I’ve always felt that one of the greatest innovations that the internet has given us is the, now pretty much ubiquitous, webcam. I can vividly remember buying my first webcam, back in the days when 240p was considered high end and even if you were fortunate enough to have a modem that could handle a camera feed, it was still a struggle to find any real practical use for your new toy.
That’s all changed, of course, and now almost anyone can broadcast live in HD quality from the local coffee shop, or even on the move. Except, even with the capacity to do so, I don’t. My own webcam is employed for the occasional Skype call to family and doubles up as a remote security camera when I’m working away – a somewhat pointless exercise, I’ll admit, but at least I’ll be able to see that I’m being robbed, from a distance, if nothing else. I will admit that it’s strangely comforting to be able to see whether the postman’s been and what the weather is like at home, from the confines of a hotel room at the other side of the country.
I have at times considered setting up a feed of the back garden, but a) apart from the birds, squirrels and the fence being blown down, it’s not terribly exciting, and b) who would watch it anyway, when it has to compete with Sultry Sandra baring her all on Live Jasmine.com?
However, whilst my own camera may be gathering dust, I do have to admit to being somewhat addicted to a variety of webcams from around the world. Many are of iconic locations, but most are of places that you may not have heard of – places that I have visited and which hold happy memories for me, and have serendipitously had a webcam set up that can evoke those memories as if they were being made right now.
There is, for example the view of Mount Kenya I had from the balcony of my room when I stayed for one unexpected and exceptional night in the house once owned by Adnan Khashoggi – all I need do is turn on the feed, and once again, I’m there. It’s amazing, and rather fabulously, there are a host of other cameras out there too capable of bringing forth a variety of great moments.
That aside, I’m a fundamentally nosy person – I’m sure I’d make a great spy! And I derive a certain perverse pleasure from being an invisible voyeur to the lives and activities of strangers the other side of the world! I’ve always wanted to be able to do the same in SL too: Having the capability of camming anywhere in the sim is, in my opinion, a top feature of SL – I even have a HUD that allows me to quickly view and switch between multiple locations at the click of a button… If I could have a similar setup, Grid-wide, I’d be more than happy, especially if I could have more than one feed open at the same time.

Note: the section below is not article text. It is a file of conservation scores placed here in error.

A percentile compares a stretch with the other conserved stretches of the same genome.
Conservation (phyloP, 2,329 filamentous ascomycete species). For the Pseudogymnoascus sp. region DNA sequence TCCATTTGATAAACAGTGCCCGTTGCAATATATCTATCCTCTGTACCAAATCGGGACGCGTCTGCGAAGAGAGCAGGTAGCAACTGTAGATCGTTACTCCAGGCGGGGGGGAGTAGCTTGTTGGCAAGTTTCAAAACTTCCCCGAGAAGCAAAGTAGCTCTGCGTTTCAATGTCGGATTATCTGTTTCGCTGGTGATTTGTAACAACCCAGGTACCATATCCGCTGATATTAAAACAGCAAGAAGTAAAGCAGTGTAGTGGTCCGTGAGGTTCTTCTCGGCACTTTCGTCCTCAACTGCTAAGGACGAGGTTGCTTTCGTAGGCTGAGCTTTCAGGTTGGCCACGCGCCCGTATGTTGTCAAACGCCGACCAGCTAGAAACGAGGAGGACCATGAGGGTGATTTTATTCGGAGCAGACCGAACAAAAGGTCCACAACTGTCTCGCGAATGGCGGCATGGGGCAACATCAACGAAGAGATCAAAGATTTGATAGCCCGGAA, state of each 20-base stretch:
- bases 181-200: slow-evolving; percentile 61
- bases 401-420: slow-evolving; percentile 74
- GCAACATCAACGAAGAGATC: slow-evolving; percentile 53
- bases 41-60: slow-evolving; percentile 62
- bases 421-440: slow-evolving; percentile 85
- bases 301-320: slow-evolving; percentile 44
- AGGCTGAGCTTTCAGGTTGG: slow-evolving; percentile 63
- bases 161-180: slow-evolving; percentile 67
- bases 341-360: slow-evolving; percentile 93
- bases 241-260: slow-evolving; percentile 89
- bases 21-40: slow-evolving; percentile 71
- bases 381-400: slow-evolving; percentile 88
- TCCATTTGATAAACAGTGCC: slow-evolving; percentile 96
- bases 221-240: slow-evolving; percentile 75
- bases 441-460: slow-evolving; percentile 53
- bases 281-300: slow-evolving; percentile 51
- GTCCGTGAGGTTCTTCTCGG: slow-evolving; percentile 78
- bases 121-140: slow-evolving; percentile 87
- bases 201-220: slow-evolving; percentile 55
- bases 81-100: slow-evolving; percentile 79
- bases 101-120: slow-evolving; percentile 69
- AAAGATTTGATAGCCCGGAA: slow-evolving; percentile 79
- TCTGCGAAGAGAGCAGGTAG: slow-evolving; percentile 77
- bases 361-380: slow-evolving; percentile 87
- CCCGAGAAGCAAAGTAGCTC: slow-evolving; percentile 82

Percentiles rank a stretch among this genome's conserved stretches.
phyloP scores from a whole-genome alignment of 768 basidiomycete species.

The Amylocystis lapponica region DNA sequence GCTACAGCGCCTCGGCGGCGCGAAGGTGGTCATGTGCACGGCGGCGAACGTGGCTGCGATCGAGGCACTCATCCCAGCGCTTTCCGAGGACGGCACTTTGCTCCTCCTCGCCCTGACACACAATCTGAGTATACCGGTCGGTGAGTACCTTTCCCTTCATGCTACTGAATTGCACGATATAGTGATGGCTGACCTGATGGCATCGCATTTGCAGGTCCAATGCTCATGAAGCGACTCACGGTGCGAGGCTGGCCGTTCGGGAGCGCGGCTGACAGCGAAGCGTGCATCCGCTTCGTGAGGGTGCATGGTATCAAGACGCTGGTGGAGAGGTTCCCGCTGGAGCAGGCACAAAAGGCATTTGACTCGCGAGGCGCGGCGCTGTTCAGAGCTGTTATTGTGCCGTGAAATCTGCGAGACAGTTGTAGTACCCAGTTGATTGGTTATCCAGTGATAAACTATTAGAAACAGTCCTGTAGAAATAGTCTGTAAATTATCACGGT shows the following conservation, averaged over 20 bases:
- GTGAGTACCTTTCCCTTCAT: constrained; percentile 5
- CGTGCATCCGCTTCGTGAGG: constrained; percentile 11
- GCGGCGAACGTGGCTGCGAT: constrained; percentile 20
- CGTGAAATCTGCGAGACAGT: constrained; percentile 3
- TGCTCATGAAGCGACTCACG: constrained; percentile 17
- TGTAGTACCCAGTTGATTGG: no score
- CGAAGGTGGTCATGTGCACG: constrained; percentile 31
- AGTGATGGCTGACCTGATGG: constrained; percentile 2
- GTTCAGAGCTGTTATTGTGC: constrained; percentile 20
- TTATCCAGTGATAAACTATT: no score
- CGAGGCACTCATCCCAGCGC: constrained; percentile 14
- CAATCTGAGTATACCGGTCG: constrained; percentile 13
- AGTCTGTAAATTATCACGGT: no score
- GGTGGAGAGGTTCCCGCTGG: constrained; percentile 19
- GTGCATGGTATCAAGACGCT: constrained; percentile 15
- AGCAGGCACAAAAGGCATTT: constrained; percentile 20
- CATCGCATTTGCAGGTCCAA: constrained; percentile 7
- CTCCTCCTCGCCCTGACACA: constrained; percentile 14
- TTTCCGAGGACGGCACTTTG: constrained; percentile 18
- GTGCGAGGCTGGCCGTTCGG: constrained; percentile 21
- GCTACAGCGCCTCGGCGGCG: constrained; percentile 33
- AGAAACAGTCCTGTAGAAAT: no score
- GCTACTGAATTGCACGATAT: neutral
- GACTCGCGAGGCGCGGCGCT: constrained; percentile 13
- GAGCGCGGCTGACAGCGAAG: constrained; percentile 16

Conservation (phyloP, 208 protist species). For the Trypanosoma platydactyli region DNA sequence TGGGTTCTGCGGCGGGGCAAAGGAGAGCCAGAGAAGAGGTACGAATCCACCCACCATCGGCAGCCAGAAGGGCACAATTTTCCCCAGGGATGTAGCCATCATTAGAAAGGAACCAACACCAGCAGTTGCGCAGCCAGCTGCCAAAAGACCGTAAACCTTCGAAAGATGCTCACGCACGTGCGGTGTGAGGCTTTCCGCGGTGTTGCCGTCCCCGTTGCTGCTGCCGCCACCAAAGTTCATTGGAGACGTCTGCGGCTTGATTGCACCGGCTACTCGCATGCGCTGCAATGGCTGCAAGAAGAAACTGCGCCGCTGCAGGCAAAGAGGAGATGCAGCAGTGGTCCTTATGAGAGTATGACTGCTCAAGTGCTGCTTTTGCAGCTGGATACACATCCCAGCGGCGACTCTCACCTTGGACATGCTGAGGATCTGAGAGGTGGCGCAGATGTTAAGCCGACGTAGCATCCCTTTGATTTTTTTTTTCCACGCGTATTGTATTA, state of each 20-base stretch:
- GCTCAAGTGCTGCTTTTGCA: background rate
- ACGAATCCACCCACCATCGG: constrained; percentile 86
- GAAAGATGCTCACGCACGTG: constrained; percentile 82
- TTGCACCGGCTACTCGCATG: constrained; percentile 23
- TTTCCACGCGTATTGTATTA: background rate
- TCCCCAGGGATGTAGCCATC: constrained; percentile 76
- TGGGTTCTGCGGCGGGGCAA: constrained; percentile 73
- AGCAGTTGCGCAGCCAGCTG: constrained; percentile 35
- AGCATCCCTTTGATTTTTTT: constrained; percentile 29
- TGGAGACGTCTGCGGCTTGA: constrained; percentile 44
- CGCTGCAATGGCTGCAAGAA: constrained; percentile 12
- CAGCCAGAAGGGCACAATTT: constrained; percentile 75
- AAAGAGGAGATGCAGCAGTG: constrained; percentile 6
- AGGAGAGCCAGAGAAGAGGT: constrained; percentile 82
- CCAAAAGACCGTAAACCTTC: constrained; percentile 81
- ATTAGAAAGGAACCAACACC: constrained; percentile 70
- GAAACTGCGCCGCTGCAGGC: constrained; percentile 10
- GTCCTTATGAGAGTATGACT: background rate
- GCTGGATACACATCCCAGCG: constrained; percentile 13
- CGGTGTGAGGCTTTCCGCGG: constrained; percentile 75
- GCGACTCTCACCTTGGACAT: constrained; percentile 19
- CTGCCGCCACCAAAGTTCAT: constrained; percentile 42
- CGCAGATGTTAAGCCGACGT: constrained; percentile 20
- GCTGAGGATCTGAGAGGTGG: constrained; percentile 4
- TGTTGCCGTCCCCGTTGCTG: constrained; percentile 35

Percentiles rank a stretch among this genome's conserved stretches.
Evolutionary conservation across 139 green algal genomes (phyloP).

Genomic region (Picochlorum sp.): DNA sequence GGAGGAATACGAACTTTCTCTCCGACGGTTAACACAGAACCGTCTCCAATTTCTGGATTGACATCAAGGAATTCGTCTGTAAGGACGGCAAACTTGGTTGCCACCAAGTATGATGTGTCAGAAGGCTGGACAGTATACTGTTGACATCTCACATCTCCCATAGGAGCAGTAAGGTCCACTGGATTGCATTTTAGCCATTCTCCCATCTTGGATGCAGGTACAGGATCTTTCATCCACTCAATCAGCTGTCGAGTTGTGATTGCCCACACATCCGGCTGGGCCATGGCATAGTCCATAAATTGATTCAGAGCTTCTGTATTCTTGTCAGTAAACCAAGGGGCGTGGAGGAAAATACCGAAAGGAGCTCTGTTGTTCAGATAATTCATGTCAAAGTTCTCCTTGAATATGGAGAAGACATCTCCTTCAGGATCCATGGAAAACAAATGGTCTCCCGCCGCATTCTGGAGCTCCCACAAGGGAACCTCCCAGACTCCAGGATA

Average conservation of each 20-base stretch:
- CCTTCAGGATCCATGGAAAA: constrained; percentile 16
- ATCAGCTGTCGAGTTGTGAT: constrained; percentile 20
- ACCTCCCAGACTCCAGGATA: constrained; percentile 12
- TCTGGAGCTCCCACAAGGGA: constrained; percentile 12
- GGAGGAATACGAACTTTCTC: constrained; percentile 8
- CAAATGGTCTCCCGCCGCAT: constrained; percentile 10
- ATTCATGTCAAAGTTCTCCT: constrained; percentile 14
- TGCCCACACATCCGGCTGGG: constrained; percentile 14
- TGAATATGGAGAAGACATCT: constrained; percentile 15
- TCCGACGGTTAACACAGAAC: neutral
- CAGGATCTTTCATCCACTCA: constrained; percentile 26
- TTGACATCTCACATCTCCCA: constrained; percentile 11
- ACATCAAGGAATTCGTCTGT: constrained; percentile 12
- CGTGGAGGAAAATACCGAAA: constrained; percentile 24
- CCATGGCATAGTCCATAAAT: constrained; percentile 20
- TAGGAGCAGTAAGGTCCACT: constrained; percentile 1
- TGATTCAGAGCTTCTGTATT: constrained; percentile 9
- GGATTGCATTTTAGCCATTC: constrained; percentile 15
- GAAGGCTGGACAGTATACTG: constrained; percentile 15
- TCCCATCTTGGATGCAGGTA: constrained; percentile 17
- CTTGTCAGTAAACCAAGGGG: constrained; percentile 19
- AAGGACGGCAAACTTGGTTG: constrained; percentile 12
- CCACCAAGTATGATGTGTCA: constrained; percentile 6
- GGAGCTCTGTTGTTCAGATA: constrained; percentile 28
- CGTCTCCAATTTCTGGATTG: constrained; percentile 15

Better still than that, my ideal SL webcam app would allow remote viewing of multiple inworld locations, whilst offline. Now, you may be thinking, why not just log in and take a look, but that’s not always possible or convenient, and sometimes you just want to keep an eye on what’s going on inworld, whilst you get on with your life outside.
It shouldn’t be too hard to come up with some means for sending a feed to your desktop, without the need to be logged inworld oneself, and I’m surprised that nobody – to my knowledge has ever done it, but even so, I can imagine the reaction from some quarters, including the profile disclaimers prohibiting the viewing, publishing or dissemination of inworld activities without express prior permission. All of which is a bit nonsensical when you consider that those avatars are generally the same ones that publish their every activity and undertaking in Plurk, Facebook and anywhere else they’re guaranteed a fawning audience!
Not that I’m particularly interested in that aspect anyway… All I really want is to have a calming live feed of my Nowhere Land parcel in the corner of my computer screen when I’m going about my general business, just as a reminder of what I’m missing, and what I can look forward to coming home to at the end of a busy day.
And, if you wanted to, I’d be happy to let you check it out too!
On life’s ancient tales
Rush – The Camera Eye